It was the first time the courts had awarded damages to a victim of the illness, otherwise known as myalgic encephalomyelitis or ME.
Ronald Page, 53, a teacher, who has not worked since the accident, was told that he must lose the award when three appeal judges ruled that the High Court had been wrong to grant it in December 1992.
They said the trial judge, Mr Justice Otton, had failed properly to consider whether any psychological injury which had occurred to Mr Page as a result of the accident was 'reasonably foreseeable'.
Mr Page, of Bury St Edmunds, Suffolk, contended that the condition, which he had previously experienced in a mild form, became chronic and permanent after his car collided with another car driven by Simon Smith, also of Bury St Edmunds, in 1987.
Mr Page suffered no physical injury but within hours experienced a severe reaction and a re-occurrence of the ME symptoms he had suffered for 20 years.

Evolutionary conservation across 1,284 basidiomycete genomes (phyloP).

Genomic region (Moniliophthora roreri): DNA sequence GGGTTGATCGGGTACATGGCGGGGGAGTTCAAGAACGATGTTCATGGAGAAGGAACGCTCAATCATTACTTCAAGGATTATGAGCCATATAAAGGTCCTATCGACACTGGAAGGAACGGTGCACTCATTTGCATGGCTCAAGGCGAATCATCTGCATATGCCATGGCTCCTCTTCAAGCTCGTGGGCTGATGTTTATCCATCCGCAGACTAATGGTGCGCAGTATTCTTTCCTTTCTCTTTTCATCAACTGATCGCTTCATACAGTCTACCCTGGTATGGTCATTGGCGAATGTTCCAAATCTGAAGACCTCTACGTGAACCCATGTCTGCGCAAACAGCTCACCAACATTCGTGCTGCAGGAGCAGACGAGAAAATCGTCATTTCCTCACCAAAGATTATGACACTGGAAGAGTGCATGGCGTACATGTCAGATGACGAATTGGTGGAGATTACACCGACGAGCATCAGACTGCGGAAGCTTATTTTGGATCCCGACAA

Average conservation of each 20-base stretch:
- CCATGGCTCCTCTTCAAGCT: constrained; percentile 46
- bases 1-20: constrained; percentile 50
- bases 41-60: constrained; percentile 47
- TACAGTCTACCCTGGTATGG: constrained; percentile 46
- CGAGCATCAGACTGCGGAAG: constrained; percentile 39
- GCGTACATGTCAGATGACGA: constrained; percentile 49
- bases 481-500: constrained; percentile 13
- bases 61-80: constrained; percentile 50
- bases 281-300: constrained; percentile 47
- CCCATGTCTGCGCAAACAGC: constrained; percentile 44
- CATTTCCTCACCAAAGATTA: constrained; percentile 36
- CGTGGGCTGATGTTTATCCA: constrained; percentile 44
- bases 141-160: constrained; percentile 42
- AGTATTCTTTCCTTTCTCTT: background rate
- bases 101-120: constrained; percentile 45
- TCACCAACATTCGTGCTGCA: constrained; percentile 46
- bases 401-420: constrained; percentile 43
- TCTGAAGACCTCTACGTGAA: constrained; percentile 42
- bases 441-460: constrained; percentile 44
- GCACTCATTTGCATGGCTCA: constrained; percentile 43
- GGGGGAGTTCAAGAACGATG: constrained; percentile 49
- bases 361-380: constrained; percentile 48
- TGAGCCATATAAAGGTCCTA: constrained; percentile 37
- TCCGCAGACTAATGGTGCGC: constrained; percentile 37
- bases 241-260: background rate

Lord Justice Farquharson said there was no doubt that damages could be claimed for 'careless affliction of nervous shock', but it was necessary to prove that shock was foreseeable and the nature of the mental injury 'must be such as cannot be withstood by the ordinary man'.
The circumstances of the accident, taken as a whole, did not establish that Mr Smith could reasonably have foreseen that Mr Page would have suffered any mental injury.
Later Anthony Collins, solicitor for Mr Page, said: 'Mr Page is disappointed and is considering his legal options'.Reuse content